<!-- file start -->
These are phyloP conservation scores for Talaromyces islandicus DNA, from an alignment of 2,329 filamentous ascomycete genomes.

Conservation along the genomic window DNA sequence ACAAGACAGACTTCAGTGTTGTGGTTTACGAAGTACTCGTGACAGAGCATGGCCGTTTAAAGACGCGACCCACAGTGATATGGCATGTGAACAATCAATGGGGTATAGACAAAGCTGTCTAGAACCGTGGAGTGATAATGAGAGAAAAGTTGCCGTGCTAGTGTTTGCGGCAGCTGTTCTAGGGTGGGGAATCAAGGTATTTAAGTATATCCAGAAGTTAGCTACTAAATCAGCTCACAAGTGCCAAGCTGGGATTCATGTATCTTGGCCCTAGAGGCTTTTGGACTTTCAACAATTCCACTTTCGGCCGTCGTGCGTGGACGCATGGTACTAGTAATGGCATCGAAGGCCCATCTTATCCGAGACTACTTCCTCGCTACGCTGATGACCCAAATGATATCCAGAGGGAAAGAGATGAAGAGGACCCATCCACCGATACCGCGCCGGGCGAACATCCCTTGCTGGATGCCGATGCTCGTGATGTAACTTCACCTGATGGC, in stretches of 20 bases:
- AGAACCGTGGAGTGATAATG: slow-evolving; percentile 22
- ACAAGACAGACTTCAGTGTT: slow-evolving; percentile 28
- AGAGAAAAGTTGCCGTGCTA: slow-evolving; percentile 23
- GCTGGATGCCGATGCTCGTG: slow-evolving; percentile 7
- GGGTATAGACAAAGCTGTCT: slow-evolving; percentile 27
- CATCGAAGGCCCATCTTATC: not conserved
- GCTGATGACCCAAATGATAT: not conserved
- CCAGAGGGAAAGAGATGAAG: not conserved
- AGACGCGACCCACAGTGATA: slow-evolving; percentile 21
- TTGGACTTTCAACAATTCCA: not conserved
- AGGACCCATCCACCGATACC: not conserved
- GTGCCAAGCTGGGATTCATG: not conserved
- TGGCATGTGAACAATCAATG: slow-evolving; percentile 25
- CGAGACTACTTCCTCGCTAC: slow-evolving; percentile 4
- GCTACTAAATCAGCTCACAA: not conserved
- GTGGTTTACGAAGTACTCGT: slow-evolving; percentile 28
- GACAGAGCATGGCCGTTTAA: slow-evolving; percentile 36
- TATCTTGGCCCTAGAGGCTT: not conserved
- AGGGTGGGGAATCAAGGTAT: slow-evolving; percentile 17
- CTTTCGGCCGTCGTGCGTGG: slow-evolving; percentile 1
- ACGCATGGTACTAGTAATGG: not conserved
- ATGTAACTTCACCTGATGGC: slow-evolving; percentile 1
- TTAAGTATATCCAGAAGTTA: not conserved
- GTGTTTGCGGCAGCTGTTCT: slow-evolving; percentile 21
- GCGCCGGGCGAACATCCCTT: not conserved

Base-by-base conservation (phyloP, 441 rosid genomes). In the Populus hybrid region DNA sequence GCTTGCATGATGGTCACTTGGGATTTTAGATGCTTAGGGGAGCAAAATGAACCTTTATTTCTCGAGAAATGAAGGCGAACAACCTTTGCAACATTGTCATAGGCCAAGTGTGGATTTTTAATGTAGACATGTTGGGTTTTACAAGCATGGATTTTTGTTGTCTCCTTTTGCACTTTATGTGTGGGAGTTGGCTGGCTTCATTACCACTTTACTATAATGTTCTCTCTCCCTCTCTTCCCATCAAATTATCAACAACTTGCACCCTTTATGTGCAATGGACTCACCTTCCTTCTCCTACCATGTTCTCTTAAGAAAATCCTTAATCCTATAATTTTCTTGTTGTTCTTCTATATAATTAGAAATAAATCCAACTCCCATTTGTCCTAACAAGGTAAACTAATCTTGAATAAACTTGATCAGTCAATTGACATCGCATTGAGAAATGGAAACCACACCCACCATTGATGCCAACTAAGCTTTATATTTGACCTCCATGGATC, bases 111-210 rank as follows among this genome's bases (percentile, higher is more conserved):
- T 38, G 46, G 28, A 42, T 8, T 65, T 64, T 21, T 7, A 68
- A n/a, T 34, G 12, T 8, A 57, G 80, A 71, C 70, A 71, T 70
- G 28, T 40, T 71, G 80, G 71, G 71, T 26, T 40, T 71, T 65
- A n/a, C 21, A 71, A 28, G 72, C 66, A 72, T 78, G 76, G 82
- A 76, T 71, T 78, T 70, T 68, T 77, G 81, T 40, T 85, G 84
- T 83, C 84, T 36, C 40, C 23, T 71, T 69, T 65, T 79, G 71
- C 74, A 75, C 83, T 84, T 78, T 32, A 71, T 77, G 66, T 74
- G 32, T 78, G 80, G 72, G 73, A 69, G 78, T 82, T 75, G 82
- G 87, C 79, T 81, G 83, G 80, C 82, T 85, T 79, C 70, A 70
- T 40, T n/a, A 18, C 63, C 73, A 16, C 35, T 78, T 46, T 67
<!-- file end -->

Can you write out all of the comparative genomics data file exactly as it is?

These are phyloP conservation scores for Talaromyces islandicus DNA, from an alignment of 2,329 filamentous ascomycete genomes.

Conservation along the genomic window DNA sequence ACAAGACAGACTTCAGTGTTGTGGTTTACGAAGTACTCGTGACAGAGCATGGCCGTTTAAAGACGCGACCCACAGTGATATGGCATGTGAACAATCAATGGGGTATAGACAAAGCTGTCTAGAACCGTGGAGTGATAATGAGAGAAAAGTTGCCGTGCTAGTGTTTGCGGCAGCTGTTCTAGGGTGGGGAATCAAGGTATTTAAGTATATCCAGAAGTTAGCTACTAAATCAGCTCACAAGTGCCAAGCTGGGATTCATGTATCTTGGCCCTAGAGGCTTTTGGACTTTCAACAATTCCACTTTCGGCCGTCGTGCGTGGACGCATGGTACTAGTAATGGCATCGAAGGCCCATCTTATCCGAGACTACTTCCTCGCTACGCTGATGACCCAAATGATATCCAGAGGGAAAGAGATGAAGAGGACCCATCCACCGATACCGCGCCGGGCGAACATCCCTTGCTGGATGCCGATGCTCGTGATGTAACTTCACCTGATGGC, in stretches of 20 bases:
- AGAACCGTGGAGTGATAATG: slow-evolving; percentile 22
- ACAAGACAGACTTCAGTGTT: slow-evolving; percentile 28
- AGAGAAAAGTTGCCGTGCTA: slow-evolving; percentile 23
- GCTGGATGCCGATGCTCGTG: slow-evolving; percentile 7
- GGGTATAGACAAAGCTGTCT: slow-evolving; percentile 27
- CATCGAAGGCCCATCTTATC: not conserved
- GCTGATGACCCAAATGATAT: not conserved
- CCAGAGGGAAAGAGATGAAG: not conserved
- AGACGCGACCCACAGTGATA: slow-evolving; percentile 21
- TTGGACTTTCAACAATTCCA: not conserved
- AGGACCCATCCACCGATACC: not conserved
- GTGCCAAGCTGGGATTCATG: not conserved
- TGGCATGTGAACAATCAATG: slow-evolving; percentile 25
- CGAGACTACTTCCTCGCTAC: slow-evolving; percentile 4
- GCTACTAAATCAGCTCACAA: not conserved
- GTGGTTTACGAAGTACTCGT: slow-evolving; percentile 28
- GACAGAGCATGGCCGTTTAA: slow-evolving; percentile 36
- TATCTTGGCCCTAGAGGCTT: not conserved
- AGGGTGGGGAATCAAGGTAT: slow-evolving; percentile 17
- CTTTCGGCCGTCGTGCGTGG: slow-evolving; percentile 1
- ACGCATGGTACTAGTAATGG: not conserved
- ATGTAACTTCACCTGATGGC: slow-evolving; percentile 1
- TTAAGTATATCCAGAAGTTA: not conserved
- GTGTTTGCGGCAGCTGTTCT: slow-evolving; percentile 21
- GCGCCGGGCGAACATCCCTT: not conserved

Base-by-base conservation (phyloP, 441 rosid genomes). In the Populus hybrid region DNA sequence GCTTGCATGATGGTCACTTGGGATTTTAGATGCTTAGGGGAGCAAAATGAACCTTTATTTCTCGAGAAATGAAGGCGAACAACCTTTGCAACATTGTCATAGGCCAAGTGTGGATTTTTAATGTAGACATGTTGGGTTTTACAAGCATGGATTTTTGTTGTCTCCTTTTGCACTTTATGTGTGGGAGTTGGCTGGCTTCATTACCACTTTACTATAATGTTCTCTCTCCCTCTCTTCCCATCAAATTATCAACAACTTGCACCCTTTATGTGCAATGGACTCACCTTCCTTCTCCTACCATGTTCTCTTAAGAAAATCCTTAATCCTATAATTTTCTTGTTGTTCTTCTATATAATTAGAAATAAATCCAACTCCCATTTGTCCTAACAAGGTAAACTAATCTTGAATAAACTTGATCAGTCAATTGACATCGCATTGAGAAATGGAAACCACACCCACCATTGATGCCAACTAAGCTTTATATTTGACCTCCATGGATC, bases 111-210 rank as follows among this genome's bases (percentile, higher is more conserved):
- T 38, G 46, G 28, A 42, T 8, T 65, T 64, T 21, T 7, A 68
- A n/a, T 34, G 12, T 8, A 57, G 80, A 71, C 70, A 71, T 70
- G 28, T 40, T 71, G 80, G 71, G 71, T 26, T 40, T 71, T 65
- A n/a, C 21, A 71, A 28, G 72, C 66, A 72, T 78, G 76, G 82
- A 76, T 71, T 78, T 70, T 68, T 77, G 81, T 40, T 85, G 84
- T 83, C 84, T 36, C 40, C 23, T 71, T 69, T 65, T 79, G 71
- C 74, A 75, C 83, T 84, T 78, T 32, A 71, T 77, G 66, T 74
- G 32, T 78, G 80, G 72, G 73, A 69, G 78, T 82, T 75, G 82
- G 87, C 79, T 81, G 83, G 80, C 82, T 85, T 79, C 70, A 70
- T 40, T n/a, A 18, C 63, C 73, A 16, C 35, T 78, T 46, T 67